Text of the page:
Yukon’s Dawson City exploring lagoons to replace troubled wastewater plant


Dawson City and the Yukon government are in the early stages of creating a plan to replace its problematic seven-year-old wastewater plant with a new sewage lagoon.

Yukon officials announced last year that the $30-million facility would likely be shut by 2026, and recently the Dawson town council voted to move forward with exploring the sewage lagoon option.

“If space allows an unaerated lagoon might be considered but if space is limited or a smaller footprint is required then an aerated lagoon will be looked at,” Dawson City staff stated in a report to council. “The project team is comfortable that [a] lagoon is the preferred process for lower operation costs, ease of construction, and the history and ongoing performance of lagoons across the north,” the report added.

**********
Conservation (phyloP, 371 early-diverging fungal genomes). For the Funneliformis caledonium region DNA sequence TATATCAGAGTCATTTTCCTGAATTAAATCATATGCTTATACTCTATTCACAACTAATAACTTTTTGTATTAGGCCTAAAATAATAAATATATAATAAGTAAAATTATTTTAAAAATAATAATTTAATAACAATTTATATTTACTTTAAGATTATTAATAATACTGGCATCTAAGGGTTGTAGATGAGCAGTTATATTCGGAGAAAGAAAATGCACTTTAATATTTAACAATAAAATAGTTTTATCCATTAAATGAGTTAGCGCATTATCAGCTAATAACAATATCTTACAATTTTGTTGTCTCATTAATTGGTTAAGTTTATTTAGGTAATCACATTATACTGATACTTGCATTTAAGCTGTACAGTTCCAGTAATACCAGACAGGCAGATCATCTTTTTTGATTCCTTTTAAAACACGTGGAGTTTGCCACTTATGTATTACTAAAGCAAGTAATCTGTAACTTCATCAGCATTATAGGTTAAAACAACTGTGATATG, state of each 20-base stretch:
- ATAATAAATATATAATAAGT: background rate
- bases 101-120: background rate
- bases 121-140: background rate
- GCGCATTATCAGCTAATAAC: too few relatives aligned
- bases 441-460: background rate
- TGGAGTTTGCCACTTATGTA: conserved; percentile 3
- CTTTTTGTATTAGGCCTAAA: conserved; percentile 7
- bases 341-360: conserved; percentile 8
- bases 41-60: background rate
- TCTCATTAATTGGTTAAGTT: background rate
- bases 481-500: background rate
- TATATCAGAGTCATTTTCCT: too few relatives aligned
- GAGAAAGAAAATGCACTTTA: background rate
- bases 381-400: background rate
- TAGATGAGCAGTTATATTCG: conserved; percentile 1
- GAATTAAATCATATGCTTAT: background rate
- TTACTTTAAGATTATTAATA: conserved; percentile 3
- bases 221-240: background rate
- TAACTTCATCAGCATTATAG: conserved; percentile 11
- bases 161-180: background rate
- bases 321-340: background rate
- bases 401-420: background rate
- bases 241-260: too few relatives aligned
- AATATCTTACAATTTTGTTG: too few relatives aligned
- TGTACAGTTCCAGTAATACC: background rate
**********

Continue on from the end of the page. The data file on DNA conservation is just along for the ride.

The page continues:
Dawson City’s current wastewater facility, which uses a vertical Vertreat treatment system to treat sewage in an aerated shaft that extends 90 metres below ground, has cost nearly $1 million per year to operate. By comparison, the nearby City of Whitehorse’s sewage lagoon, which serves a much larger population, only costs between $100,000 – $200,000 per year to manage. Additionally, comparable plants in Alaska cost three times less to manage than Dawson City’s.

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Immediately after Dawson City’s plant went into operation it failed to meet water quality standards through testing. It continued to fail tests for nearly two years.

Last January, the plant’s continuing struggles appeared to reach a tipping point.

“This plant has been a costly endeavour for Dawson City and Yukon,” the Minister of Community Services, John Streicker, announced at the time. “It has never operated the way it was intended to, and as Dawson grows the challenges of maintaining the facility will become even more difficult. We are committed to working with the City of Dawson to develop a sustainable wastewater treatment option,” added Streicker.

There is no direct timeline as of yet for Dawson City’s exploration of sewage lagoons.

Check out Yukon’s 2019 water and wastewater sector report available here.


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